Preston's treasure trove of the weird and wonderful at Antiques Centre
Sue Shalloe found an interest and a natural gift for antiques when visiting shops and auctions as a young girl.
Yet she had little idea she would make a career of her taste for all things antique which has served her well for the last 30 years running the largest antiques centre in the North West at The Preston Antique Centre in Horrocks Mill in New Hall Road.
Sue’s experience for acquiring rare and unusual finds has seen her and a knowledgeable team of antique sellers supply anything from furniture to Egyptian models to a 20-foot statue of Blackpool Tower to loyal customers worldwide.
Sue, who hails from Littleborough, and who opened her first shop Ribble Valley Antiques in the late 1970s, remembers those early days in the business when buyers would be queuing up to secure the best buys.
She said: “I had to move to a bigger shop. We did so well, I could not get in things fast enough.
“We had such a mix of everything, a lot like we still have now.
“And I used to drive all over the country for auctions – it was a booming business.”
It was during this time Sue built up a solid network of customers and fellow antique sellers, which helped to build her growing reputation in the industry.
From a shop in New Hall Lane, she came across the vacancy at Horrockses Mill in 1982 and moved the business to the 50,000 sq ft premises.
Today the converted cotton mill spans over three floors with nearly 30 different businesses whose stocks range from Georgian, Victorian and Edwardian furniture, including bookcases, dressers, bedroom furniture, tables, chairs, mirrors and much more.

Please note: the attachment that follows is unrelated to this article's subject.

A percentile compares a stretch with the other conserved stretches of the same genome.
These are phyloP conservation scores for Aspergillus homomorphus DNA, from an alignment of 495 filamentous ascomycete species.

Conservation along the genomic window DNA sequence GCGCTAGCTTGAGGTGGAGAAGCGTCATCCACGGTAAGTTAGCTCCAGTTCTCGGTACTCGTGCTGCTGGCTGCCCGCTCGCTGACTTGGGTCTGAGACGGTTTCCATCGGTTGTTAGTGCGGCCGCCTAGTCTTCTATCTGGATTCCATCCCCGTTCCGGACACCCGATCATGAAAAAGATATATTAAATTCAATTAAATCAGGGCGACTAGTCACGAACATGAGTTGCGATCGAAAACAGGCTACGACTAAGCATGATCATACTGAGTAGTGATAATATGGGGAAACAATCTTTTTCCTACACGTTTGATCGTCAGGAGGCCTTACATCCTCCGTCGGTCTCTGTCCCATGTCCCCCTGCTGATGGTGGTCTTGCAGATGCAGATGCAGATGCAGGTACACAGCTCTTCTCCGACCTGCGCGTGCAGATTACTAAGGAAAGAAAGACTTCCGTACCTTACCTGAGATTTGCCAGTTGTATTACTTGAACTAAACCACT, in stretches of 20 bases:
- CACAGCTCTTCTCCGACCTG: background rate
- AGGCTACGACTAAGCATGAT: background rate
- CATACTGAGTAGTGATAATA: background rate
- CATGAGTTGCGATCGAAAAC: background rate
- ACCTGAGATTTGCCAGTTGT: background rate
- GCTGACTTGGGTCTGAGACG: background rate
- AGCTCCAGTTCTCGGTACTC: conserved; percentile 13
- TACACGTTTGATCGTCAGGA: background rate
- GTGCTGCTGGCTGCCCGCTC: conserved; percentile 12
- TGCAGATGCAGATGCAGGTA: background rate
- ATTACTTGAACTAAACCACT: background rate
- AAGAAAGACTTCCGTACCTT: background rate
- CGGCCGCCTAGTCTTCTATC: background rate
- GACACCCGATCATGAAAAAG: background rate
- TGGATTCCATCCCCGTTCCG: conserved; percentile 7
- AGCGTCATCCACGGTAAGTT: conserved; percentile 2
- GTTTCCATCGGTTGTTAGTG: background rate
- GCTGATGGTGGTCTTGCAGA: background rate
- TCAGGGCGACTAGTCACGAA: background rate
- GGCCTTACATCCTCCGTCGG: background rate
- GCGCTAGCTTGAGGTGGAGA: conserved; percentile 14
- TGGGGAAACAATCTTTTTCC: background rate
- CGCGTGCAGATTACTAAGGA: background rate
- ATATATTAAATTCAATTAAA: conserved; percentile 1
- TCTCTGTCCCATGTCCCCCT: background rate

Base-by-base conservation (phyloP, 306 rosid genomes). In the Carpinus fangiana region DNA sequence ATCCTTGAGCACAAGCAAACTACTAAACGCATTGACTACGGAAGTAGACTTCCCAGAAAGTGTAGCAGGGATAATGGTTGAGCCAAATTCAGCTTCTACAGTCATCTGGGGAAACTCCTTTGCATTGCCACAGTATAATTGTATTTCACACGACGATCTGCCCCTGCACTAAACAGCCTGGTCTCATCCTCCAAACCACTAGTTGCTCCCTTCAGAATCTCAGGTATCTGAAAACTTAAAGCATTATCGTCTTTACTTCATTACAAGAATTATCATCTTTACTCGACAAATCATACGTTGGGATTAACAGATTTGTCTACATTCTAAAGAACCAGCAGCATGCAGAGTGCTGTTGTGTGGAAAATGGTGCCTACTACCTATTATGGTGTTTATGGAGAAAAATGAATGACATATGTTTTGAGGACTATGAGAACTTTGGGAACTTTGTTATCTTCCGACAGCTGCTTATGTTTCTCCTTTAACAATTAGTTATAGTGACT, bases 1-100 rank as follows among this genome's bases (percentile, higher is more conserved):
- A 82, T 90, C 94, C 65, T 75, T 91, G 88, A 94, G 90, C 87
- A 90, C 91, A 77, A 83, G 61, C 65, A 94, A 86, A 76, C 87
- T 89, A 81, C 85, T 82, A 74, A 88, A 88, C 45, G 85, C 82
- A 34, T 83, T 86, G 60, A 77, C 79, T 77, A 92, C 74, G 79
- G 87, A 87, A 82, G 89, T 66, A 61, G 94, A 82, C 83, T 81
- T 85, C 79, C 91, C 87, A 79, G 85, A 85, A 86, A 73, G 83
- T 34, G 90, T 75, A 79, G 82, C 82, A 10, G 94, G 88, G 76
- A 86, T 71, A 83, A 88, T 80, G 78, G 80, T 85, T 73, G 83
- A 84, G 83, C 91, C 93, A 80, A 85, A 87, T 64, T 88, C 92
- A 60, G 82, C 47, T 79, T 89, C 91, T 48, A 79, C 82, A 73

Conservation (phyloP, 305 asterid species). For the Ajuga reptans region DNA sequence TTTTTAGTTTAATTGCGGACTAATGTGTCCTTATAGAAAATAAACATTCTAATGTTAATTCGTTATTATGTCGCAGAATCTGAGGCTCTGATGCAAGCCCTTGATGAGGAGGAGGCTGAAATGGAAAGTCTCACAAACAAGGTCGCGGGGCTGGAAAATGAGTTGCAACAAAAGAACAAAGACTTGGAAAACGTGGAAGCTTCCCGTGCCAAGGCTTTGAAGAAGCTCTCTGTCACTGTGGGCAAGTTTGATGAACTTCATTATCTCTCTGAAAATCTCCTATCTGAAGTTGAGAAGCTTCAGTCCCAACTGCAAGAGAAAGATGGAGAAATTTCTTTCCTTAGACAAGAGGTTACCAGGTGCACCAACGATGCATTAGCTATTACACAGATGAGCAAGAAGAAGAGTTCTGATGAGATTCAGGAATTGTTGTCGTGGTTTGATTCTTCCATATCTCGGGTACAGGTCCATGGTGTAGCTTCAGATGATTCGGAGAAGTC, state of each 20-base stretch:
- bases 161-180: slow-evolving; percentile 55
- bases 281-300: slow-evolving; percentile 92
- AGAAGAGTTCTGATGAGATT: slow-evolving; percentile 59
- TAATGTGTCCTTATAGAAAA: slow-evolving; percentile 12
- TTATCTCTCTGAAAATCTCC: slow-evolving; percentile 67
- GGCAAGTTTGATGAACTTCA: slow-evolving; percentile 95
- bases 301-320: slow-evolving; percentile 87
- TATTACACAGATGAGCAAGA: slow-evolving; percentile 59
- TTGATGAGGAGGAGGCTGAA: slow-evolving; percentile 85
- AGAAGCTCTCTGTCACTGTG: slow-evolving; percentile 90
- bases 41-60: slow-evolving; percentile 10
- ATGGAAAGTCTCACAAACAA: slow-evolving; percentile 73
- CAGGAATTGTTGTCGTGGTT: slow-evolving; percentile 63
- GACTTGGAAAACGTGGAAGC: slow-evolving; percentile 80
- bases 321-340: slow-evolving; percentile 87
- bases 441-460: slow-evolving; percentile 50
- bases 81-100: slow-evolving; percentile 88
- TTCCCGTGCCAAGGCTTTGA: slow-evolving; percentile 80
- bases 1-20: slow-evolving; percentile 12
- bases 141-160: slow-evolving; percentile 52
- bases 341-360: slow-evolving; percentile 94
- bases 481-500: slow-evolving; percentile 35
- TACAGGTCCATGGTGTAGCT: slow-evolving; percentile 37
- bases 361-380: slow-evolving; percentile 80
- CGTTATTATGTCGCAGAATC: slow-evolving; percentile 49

Sue says: “We are the biggest antique centre in the North West with customers from Asia and the United States but we still get people coming locally to us.
“We get visitors coming to us for the first time, sometimes from Preston saying ‘we had no idea you were here’ and they think it’s a treasure trove.”
Among their goods are a wide choice of country antiques, aged oak, rustic pine and farmhouse furniture to collectables from the Art Nouveau and Arts and Crafts era, as well as retro and deco items too.
Sue’s daughter Vickie who also works at the centre, is often uploading their Facebook page with new and interesting artifacts and paraphernalia.
Another of Sue’s daughters works upcycling and restoring furniture.
The centre has also been featured regularly on antique television programmes from Antiques Roadtrip and the celebrity version of Storage Hunters.
Sue adds: “It’s always good fun to have the TV crews in, helping to search out different pieces and giving advice.
“This place over the years has been filled with the weird and the wonderful. No week is the same in antiques and people are becoming more involved again.
“There is definitely a demand for quality and aged furniture particularly, people want to fill their homes with pieces that have a history or a story and that looks good too.”
Vickie says: “We have had so many rare and unusual things come in.
“Some you look at and think, it will never sell but in the world of antiques you never quite know what one customer to the next might be looking for.
“Not so long ago we had a full suit of armour and we’ve had some beautiful oriental and ornate pieces which have easily fetched into five figures.
“One time we even had a replica of the Rovers Return bar!“I think the centre’s reputation and the knowledge we have here definitely helps in building relationships with our customers and keeps them coming back.
“Many people just enjoy a good look around too!”
The centre will soon be introducing a new market weekend event, with people welcome to reserve tables to sell their own goods.